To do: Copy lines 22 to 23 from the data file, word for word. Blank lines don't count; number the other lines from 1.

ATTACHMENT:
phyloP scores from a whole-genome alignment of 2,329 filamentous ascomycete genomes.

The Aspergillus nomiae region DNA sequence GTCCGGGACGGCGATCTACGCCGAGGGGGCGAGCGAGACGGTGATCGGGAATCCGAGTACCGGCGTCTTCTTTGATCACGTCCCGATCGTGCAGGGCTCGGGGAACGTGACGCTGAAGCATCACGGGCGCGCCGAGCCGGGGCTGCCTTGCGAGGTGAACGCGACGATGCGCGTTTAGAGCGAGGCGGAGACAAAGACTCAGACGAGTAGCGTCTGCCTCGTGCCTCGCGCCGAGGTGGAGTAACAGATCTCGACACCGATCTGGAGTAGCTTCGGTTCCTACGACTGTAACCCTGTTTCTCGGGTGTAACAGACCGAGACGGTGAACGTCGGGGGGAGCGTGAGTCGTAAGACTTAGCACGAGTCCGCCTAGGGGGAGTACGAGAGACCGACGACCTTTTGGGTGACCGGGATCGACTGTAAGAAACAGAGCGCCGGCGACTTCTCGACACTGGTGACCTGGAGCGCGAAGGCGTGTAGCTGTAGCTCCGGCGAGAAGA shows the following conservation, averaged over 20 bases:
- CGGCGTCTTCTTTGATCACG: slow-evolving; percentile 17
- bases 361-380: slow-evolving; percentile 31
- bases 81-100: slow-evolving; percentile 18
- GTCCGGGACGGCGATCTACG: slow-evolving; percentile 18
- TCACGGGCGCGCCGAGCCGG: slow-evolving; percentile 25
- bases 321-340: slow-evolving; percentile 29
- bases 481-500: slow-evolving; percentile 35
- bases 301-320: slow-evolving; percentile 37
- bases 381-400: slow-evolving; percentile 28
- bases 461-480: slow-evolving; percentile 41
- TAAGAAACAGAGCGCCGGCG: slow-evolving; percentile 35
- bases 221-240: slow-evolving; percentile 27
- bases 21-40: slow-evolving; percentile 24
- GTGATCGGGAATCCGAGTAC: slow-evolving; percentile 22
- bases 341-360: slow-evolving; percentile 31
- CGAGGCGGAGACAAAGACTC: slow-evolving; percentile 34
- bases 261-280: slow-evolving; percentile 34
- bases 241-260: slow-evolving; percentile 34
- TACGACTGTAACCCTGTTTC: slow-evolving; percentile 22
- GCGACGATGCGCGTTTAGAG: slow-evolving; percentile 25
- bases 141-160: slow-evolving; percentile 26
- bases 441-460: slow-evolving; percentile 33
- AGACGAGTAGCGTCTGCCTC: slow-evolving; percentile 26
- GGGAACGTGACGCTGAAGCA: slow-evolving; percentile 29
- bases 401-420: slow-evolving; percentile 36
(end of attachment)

- GCGACGATGCGCGTTTAGAG: slow-evolving; percentile 25
- bases 141-160: slow-evolving; percentile 26